# Common Divisor Divides Integer Combination/Proof 2

## Theorem

Let $c$ be a common divisor of two integers $a$ and $b$.

That is:

$a, b, c \in \Z: c \divides a \land c \divides b$

Then $c$ divides any integer combination of $a$ and $b$:

$\forall p, q \in \Z: c \divides \paren {p a + q b}$

## Proof

 $\displaystyle c$ $\divides$ $\displaystyle a$ $\displaystyle \leadsto \ \$ $\, \displaystyle \exists x \in \Z: \,$ $\displaystyle a$ $=$ $\displaystyle x c$ Definition of Divisor of Integer $\displaystyle c$ $\divides$ $\displaystyle b$ $\displaystyle \leadsto \ \$ $\, \displaystyle \exists y \in \Z: \,$ $\displaystyle b$ $=$ $\displaystyle y c$ Definition of Divisor of Integer $\displaystyle \leadsto \ \$ $\, \displaystyle \forall p, q \in \Z: \,$ $\displaystyle p a + q b$ $=$ $\displaystyle p x c + q y c$ Substitution for $a$ and $b$ $\displaystyle$ $=$ $\displaystyle \paren {p x + q y} c$ Integer Multiplication Distributes over Addition $\displaystyle \leadsto \ \$ $\, \displaystyle \exists z \in \Z: \,$ $\displaystyle p a + q b$ $=$ $\displaystyle z c$ where $z = p x + q y$ $\displaystyle \leadsto \ \$ $\displaystyle c$ $\divides$ $\displaystyle \paren {p a + q b}$ Definition of Divisor of Integer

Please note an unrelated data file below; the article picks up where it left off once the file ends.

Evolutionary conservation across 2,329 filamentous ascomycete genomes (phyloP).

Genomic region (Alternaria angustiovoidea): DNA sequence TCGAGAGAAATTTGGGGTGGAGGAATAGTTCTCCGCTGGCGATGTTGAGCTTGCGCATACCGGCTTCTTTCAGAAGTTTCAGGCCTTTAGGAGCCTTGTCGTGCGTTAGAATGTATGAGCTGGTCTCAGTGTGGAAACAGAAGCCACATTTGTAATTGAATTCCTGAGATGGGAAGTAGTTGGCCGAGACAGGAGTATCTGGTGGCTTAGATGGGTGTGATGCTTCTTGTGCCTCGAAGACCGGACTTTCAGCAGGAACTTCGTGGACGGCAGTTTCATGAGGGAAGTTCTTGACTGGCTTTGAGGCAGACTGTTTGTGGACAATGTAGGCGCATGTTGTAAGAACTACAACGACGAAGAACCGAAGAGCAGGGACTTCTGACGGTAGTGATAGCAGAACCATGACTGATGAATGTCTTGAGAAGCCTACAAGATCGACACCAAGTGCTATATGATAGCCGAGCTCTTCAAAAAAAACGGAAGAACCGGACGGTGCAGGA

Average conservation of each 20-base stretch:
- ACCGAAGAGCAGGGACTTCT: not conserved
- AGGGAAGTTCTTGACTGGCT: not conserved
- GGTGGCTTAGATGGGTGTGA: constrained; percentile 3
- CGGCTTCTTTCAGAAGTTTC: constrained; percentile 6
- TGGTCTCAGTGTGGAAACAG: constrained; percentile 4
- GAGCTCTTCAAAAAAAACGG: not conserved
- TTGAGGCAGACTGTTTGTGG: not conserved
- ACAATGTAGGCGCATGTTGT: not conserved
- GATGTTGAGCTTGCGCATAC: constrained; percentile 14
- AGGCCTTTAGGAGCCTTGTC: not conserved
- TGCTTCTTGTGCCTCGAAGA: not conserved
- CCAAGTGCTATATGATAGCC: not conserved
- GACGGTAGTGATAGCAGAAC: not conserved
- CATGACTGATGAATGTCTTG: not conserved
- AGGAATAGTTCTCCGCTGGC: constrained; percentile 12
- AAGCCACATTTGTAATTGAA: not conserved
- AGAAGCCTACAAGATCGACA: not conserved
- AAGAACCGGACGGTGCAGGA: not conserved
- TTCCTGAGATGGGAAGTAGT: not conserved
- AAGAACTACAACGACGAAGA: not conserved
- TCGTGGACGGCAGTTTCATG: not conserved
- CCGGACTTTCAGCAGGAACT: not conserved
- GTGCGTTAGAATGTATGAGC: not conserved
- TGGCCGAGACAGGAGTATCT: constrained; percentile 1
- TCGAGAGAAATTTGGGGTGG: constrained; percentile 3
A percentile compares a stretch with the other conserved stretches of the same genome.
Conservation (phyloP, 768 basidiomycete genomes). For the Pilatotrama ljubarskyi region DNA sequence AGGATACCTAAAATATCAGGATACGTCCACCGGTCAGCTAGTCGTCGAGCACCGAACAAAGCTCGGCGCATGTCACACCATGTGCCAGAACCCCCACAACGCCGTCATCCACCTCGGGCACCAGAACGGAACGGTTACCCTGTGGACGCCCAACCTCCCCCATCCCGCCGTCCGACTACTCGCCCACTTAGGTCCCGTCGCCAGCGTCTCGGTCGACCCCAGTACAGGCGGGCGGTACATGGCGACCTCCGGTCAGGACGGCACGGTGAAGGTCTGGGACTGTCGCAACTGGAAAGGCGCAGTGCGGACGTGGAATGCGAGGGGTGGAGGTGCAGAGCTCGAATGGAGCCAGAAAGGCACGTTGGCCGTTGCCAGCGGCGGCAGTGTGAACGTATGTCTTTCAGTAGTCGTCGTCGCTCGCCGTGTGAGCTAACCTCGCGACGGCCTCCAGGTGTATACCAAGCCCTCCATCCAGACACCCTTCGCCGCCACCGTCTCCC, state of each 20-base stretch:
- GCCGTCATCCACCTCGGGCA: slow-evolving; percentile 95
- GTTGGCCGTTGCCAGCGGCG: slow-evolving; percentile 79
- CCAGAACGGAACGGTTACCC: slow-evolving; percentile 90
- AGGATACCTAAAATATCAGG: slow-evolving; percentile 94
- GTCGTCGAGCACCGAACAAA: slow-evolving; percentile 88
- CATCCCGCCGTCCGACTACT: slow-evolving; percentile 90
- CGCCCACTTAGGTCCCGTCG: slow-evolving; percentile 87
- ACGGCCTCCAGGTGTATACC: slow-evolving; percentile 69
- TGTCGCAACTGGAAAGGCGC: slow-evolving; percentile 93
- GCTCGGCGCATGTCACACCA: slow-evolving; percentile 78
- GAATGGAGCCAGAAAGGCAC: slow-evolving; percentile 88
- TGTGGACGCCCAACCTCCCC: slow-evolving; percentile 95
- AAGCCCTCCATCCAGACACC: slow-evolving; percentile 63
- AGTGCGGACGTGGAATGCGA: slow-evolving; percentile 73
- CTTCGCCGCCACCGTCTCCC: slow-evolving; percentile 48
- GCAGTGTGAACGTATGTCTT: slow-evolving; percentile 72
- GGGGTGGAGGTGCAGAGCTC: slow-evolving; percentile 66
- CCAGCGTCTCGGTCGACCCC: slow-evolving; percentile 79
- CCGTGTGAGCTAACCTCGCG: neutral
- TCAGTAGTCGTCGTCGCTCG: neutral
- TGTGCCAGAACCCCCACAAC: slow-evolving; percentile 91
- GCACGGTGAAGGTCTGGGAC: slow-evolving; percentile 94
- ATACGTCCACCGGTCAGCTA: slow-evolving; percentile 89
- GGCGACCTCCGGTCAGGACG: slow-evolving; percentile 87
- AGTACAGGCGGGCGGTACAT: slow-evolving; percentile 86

$\blacksquare$